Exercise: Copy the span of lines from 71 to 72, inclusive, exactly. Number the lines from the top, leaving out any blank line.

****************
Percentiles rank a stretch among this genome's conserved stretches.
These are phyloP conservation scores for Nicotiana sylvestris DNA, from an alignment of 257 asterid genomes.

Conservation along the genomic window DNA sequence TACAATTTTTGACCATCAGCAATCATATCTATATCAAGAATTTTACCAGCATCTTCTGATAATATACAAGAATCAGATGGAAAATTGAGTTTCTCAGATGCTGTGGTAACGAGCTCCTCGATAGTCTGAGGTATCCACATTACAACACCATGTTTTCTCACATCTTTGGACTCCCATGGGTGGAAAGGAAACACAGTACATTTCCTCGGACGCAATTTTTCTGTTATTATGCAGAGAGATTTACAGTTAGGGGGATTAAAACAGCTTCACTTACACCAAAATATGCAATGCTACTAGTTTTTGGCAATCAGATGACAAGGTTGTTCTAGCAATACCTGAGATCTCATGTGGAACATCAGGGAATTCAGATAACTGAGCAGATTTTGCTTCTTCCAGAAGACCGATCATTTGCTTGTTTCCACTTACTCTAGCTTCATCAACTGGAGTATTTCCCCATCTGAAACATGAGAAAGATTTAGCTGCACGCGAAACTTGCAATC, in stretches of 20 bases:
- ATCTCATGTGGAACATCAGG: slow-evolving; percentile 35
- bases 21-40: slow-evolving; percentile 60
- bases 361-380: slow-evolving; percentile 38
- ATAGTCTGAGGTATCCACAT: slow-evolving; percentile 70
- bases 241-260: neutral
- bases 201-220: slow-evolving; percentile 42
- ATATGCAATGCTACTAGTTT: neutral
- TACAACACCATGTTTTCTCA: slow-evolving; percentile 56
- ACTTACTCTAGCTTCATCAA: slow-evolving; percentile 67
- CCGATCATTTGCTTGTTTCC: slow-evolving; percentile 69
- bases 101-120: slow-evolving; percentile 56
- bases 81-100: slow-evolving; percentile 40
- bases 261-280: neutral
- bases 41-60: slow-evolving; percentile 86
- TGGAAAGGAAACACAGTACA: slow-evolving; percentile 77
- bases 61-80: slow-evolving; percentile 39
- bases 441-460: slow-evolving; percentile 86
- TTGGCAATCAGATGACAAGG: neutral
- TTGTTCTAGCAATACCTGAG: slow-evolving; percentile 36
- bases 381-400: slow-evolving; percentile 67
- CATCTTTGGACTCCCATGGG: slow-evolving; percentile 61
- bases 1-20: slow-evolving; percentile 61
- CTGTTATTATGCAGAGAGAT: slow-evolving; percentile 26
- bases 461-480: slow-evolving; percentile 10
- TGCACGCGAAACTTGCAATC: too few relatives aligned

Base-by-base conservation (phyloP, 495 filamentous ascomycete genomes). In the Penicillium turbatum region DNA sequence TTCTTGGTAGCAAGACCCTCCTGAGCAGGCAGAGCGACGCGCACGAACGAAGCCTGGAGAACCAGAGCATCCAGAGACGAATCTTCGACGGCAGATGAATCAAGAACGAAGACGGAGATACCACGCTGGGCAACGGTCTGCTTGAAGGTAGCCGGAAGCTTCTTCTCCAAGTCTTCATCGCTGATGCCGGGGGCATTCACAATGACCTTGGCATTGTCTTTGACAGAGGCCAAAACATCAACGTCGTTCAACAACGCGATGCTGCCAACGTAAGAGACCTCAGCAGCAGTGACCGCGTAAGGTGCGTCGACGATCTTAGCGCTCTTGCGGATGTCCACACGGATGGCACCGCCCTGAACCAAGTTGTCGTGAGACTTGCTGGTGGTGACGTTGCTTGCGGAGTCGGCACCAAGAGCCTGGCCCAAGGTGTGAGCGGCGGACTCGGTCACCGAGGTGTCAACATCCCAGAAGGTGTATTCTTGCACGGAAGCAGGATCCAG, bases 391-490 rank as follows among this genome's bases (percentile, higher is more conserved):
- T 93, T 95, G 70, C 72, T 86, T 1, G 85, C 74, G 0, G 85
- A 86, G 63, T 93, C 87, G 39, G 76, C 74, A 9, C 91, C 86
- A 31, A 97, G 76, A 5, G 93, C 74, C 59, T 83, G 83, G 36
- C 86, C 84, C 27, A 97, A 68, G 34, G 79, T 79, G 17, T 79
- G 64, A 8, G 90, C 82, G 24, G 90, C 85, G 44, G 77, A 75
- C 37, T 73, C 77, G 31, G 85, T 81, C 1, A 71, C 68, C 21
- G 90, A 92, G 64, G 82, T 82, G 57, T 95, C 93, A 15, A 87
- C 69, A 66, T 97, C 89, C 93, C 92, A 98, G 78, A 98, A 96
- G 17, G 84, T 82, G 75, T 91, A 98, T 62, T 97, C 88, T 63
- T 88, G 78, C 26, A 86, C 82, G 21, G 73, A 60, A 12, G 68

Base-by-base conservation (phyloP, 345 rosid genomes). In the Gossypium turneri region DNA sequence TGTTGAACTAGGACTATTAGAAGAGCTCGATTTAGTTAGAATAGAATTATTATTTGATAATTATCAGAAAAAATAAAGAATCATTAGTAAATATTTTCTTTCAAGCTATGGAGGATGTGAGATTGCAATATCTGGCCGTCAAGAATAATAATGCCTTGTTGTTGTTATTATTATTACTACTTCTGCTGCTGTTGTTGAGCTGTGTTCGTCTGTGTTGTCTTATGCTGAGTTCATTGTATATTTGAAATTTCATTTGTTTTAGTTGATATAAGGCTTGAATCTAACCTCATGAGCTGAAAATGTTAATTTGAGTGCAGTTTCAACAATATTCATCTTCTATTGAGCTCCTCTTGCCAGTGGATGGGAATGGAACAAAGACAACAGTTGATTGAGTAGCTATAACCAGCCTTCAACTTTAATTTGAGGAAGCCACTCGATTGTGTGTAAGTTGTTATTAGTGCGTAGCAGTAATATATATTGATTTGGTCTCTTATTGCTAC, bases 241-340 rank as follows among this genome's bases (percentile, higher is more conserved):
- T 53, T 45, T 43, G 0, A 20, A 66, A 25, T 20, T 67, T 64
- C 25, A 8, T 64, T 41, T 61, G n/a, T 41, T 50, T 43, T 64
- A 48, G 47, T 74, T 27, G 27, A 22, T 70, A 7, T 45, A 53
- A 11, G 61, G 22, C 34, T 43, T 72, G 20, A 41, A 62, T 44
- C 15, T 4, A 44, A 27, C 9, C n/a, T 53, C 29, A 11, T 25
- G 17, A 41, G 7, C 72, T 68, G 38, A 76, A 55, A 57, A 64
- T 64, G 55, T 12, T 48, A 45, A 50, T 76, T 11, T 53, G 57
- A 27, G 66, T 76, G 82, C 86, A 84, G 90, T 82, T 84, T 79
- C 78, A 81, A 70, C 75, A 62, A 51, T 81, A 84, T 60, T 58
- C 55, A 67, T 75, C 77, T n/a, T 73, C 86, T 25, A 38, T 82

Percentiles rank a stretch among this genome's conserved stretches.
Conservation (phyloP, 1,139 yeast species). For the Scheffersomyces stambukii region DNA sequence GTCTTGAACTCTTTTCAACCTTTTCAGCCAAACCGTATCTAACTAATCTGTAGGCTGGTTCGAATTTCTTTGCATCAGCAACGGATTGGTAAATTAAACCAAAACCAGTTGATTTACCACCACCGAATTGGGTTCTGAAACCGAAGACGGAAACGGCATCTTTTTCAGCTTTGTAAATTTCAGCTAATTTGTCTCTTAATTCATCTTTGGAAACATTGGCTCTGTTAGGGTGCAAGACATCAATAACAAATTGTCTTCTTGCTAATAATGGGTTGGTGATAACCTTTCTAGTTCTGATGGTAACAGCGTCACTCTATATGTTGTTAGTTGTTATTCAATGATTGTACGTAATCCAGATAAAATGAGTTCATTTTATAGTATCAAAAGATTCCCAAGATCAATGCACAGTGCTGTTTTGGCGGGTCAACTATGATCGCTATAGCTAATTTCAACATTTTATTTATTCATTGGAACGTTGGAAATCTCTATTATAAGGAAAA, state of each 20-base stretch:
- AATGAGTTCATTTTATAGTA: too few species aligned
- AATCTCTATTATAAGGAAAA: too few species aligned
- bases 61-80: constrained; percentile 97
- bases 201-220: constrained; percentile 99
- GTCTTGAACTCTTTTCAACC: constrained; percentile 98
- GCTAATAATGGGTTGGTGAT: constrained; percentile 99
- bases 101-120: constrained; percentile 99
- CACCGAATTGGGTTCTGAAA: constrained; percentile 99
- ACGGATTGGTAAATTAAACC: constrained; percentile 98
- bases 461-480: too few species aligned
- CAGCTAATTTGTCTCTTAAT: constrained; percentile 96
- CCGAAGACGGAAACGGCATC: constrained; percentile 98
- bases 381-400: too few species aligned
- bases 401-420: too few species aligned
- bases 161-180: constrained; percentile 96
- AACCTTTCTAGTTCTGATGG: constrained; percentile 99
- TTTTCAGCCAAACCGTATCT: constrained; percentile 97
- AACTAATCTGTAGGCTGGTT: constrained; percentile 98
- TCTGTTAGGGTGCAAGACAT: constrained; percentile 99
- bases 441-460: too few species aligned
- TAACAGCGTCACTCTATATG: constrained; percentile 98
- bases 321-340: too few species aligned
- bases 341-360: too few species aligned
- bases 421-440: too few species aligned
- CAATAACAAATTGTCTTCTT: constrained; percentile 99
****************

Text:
- TCTGTTAGGGTGCAAGACAT: constrained; percentile 99
- bases 441-460: too few species aligned